“One of the things the city has done in the past to kind of safeguard itself to make sure it controls the purse strings of these CIDs and TDDs (transportation-development districts) is that it had majority control of these boards,” Myers said. “And this particular petition before you this evening for the creation of this district gives the city control of the board. And if you control the board, the board votes on these expenditures. And the board that’s going to be governing certainly has procedural issues they can do to manage these costs. We have a CID that’s in effect right now where the board is going to have to make a decision on a request for reimbursement from a particular developer. We’re working with legal counsel and doing the due diligence. So there’s those controls that are in place with this petition that’s before you this evening. That said, would it be better to have a policy and work all these issues out? I agree. But this is a fast-track project as I understand it that’s been worked on for several years. There’s been some eminent-domain issues that had to get worked out, a business that has been acquired and moved out, a house that has been moved. And there is some urgency to meet businesses that want to relocate in other spaces and other commitments to retailers to locate by June in 2007 that we move forward rather quickly …”

“I understand the urgency,” Miguel said. “There is always urgency when something comes to this board … I’m suggesting that there’s policy issues here that we’re kind of rushing through. And the imposition of this sales tax, once we pass on this ordinance or petition and approve a 1-percent sales tax, then that power is given to the five-member board. And it will be a 1-percent sales tax for the next 20 years. Now do we want to pass a sales tax for the next 20 years? Do we want to become known as the city with the 1-percent sales tax?”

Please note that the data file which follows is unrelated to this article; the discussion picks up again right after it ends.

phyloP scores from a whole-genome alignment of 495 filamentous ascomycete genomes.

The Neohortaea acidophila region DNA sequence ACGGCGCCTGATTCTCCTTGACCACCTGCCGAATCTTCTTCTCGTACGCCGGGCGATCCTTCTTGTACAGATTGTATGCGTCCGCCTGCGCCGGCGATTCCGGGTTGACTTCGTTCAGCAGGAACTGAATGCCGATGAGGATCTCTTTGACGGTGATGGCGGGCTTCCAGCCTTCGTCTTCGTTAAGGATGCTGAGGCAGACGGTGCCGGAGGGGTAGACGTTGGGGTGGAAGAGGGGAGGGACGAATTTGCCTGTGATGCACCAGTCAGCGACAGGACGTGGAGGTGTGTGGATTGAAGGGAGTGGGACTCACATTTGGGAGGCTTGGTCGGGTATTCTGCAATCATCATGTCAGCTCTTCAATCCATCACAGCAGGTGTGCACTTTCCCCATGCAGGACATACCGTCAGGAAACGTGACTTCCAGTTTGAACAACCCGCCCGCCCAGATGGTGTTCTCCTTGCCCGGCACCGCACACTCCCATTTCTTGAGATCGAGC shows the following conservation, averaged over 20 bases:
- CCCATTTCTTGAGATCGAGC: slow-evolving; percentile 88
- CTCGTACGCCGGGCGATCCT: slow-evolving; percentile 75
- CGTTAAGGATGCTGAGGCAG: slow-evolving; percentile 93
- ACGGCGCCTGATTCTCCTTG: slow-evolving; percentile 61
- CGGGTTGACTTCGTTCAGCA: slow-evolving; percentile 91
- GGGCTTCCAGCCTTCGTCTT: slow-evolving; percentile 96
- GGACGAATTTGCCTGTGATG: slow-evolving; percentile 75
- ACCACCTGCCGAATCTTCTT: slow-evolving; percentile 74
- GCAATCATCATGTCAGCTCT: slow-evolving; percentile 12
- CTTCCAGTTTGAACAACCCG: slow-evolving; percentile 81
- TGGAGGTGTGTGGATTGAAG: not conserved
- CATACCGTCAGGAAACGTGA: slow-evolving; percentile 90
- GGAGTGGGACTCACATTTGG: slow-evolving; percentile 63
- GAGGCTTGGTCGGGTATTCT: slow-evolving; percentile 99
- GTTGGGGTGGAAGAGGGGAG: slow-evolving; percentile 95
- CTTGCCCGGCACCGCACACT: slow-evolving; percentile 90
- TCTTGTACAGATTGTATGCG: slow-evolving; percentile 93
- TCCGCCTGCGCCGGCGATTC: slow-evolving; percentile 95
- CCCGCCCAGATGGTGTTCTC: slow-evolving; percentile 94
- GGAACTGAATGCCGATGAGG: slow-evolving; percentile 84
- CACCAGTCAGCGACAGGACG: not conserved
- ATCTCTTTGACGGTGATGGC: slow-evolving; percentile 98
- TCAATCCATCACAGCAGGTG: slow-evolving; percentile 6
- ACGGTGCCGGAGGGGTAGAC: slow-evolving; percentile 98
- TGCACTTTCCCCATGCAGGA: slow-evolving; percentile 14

“I think the answer to that is do we want to be known as the city without any new businesses going into our developments in our city?” Robinson said.

In response to Miguel’s concerns, Bland said he agrees that aldermen should more closely look at the city’s policy on its economic-development tools. However, with the Sappington Square project already having a development contract approved by the board in January and discussions on the project dating back to mid-2005, Bland said he does not believe the project should be delayed any further.

“Alderman Miguel, you bring up several good points,” Bland said. “I think there are some policy things that maybe we do need to look at in the future. With future projects, we’ll have that luxury … I would be highly amenable to be involved in setting up policies for the future.

“However, this is not a future project. This is a project that’s been sitting for quite some time. We finally get a little bit of movement literally and figuratively, and now we’re talking about I don’t know. My fear is that we do have momentum now. We’ve cleared the Meineke shop. We’ve moved the house.

“We’re starting to move trees out of there. It’s looking very different every time I come home. What I sure don’t want to see is us kind of balk on this tonight. The city attorney says that everything seems to be standard operating procedures. I’m comfortable with that as well. We take a pass on this, we be inclined to take a slow route, we may very well see a muddy pit up there at the corner of Watson and Old Sappington (Road). Now you may not drive by that every day. I do. And that’s not something that I care to see. And I think I speak for my constituents and I don’t think they want to see that either. We’ve got momentum. This thing’s moving forward. I would like to see it come to fruition as well,” Bland said.